Clothes moths can cause damage to several animal materials. These include wool, fur, hides, hair, and feathers. They are especially drawn to fabrics with sweat, food, or urine stains.
Damage may appear as thinner areas or holes where the larvae have grazed on the fibers. Damage to fur items will often expose areas of the hide, where the insects have clipped the hairs at the base.
They avoid light, are weak flyers, and tend to hide when disturbed. Therefore, you may not notice you have moths until damage is found on your items.
- Inspect used clothes, rugs, and furniture containing animal fibers (wool, fur, hides, hair, and feathers) before bringing them into the home.
- Check under collars, along seams, and in crevices of used items for larvae and damage.
- Larvae may hide in cases or tubes made from the fabrics they are eating, making them hard to see. Take your time to inspect items carefully.
- Use a flashlight to help you inspect fabrics. The larvae are small and can be difficult to see. Look for white caterpillars with dark heads, up to 1/2 inch long.
- Wash clothes in hot water or have them dry-cleaned before putting them in long-term storage.
- Store items in airtight bags and containers. Keep storage areas clean of dust, cobwebs, and pet hair.
- Use pheromone traps for adults in storage areas. Check regularly for signs of moth activity. Finding adults is a sign that there are larvae causing damage somewhere.
- Identify your pest to target your control efforts. Clothes moths may be confused with pantry moths or carpet beetles. Consider contacting your local Cooperative Extension Service for help identifying a pest.
- When moths are found, remove all items from the area.
- Clean using a strong-suctioned vacuum in cracks and crevices to remove any debris. Wash down walls, shelves, and other surfaces with soapy water.
- Launder items in hot water for 20–30 minutes to kill eggs, larvae, and adult clothes moths. Dry clean items that cannot be laundered.
- Non-washable items can be placed in a Ziploc bag and frozen for 2 weeks to kill the insects. Allow items to return to room temperature before removing from the plastic bag.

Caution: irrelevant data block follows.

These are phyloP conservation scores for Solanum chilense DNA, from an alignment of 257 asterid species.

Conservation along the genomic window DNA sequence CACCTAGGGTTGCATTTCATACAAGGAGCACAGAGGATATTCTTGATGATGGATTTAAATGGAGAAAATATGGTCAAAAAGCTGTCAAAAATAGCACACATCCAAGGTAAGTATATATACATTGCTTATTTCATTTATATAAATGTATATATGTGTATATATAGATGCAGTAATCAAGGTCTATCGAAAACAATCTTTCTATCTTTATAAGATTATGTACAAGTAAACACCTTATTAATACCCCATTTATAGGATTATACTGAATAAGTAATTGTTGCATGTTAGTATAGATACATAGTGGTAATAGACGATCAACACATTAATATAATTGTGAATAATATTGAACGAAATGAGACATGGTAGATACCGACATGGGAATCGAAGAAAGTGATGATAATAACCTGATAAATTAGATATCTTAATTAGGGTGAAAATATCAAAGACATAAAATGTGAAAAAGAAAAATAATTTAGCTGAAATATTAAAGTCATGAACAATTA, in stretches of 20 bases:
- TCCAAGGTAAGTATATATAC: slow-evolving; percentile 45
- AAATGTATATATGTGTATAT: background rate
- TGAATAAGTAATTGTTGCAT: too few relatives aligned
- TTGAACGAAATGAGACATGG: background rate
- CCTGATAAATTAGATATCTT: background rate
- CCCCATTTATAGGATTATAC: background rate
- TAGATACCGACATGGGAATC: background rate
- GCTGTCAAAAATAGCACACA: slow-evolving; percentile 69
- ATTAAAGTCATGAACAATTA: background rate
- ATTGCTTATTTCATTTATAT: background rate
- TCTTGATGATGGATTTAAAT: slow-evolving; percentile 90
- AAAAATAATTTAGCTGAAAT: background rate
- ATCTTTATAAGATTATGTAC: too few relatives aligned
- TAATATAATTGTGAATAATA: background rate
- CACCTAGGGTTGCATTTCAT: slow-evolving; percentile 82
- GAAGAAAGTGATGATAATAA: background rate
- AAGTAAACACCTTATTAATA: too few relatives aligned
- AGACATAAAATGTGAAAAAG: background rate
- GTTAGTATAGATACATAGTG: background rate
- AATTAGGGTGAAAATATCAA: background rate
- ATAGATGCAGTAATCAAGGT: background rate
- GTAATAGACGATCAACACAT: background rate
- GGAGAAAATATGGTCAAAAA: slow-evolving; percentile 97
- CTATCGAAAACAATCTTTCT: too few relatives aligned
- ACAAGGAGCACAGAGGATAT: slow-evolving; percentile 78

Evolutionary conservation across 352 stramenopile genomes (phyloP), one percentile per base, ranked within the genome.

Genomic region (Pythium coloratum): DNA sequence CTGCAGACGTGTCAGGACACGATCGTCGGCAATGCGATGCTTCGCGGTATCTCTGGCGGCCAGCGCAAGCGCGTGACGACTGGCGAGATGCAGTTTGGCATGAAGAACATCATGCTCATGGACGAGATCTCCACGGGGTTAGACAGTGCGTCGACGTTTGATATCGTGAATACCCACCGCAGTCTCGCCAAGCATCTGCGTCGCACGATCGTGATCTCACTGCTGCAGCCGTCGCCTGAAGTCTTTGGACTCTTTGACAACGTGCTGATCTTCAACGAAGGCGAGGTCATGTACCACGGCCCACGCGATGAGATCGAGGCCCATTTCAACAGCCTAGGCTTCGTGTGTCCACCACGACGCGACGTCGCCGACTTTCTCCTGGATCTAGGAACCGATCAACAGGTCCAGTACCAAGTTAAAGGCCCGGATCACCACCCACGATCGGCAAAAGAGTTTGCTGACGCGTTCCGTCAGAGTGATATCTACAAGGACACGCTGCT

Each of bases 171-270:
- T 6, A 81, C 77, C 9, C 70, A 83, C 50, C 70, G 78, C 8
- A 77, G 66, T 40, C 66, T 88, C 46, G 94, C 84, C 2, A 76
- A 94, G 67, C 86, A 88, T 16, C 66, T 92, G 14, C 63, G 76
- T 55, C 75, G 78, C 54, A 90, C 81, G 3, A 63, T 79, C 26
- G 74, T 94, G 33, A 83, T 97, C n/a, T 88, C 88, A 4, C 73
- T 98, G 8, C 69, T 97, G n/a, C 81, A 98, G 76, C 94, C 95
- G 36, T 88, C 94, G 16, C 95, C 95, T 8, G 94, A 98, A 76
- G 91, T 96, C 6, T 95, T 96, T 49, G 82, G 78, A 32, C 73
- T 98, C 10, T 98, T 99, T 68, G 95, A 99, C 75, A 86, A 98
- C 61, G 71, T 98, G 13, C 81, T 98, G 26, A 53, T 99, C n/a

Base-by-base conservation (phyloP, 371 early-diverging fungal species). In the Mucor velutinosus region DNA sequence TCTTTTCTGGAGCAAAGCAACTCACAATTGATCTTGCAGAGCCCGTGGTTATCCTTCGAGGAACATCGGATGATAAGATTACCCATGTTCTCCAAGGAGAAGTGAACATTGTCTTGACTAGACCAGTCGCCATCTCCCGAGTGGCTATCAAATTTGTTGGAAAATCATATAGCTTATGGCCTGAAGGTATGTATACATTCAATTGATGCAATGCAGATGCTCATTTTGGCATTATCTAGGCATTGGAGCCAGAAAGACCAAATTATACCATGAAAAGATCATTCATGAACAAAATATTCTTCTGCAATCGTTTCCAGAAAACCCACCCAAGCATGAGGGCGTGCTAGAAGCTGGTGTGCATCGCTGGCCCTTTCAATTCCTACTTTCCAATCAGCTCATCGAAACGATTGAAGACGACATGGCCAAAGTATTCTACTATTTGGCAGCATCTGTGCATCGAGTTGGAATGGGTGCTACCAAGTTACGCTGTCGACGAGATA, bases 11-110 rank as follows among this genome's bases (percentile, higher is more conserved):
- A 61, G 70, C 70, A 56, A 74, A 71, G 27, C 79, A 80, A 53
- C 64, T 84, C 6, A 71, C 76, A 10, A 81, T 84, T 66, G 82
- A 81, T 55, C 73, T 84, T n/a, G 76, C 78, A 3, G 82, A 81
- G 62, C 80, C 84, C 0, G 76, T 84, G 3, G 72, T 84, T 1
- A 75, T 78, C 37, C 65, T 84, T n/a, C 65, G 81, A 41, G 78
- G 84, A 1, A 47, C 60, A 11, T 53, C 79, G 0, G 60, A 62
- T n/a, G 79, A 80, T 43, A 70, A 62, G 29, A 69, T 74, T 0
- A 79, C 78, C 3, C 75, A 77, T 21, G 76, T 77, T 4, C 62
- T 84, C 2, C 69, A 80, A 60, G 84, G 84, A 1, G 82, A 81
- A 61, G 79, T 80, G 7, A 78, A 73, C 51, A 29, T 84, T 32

- Larger items can be hung outside, beaten, and brushed to remove eggs and larvae. Adult females glue eggs directly on fabrics.
- Heavy infestations may require hiring a Pest Control Professional.
- If you choose to use a pesticide, always follow the label. Try a lower toxicity product first.
- If using mothballs or flakes to kill insects on items that cannot be laundered or dry-cleaned, always follow label directions. These pesticides produce a gas that is toxic to people or animals if they breathe it in.
If you have questions about this, or any pesticide-related topic, please call NPIC at 1-800-858-7378 (8:00am - 12:00pm PST), or email us at firstname.lastname@example.org.
Last updated February 13, 2018
County Extension Offices
Through its county agents, the Cooperative Extension Service gives individuals access to the resources at land-grant universities across the nation. These universities are centers for research in many
subjects, including entomology (the study of insects) and agriculture. Each county within the United States has an Extension office, which is staffed with agents who work closely with
university-based Extension specialists to deliver answers to your questions about gardening, agriculture, and pest control. You can find the phone number for your local county extension office in the local
government section (often marked with blue pages) of your telephone directory or by clicking on the map below.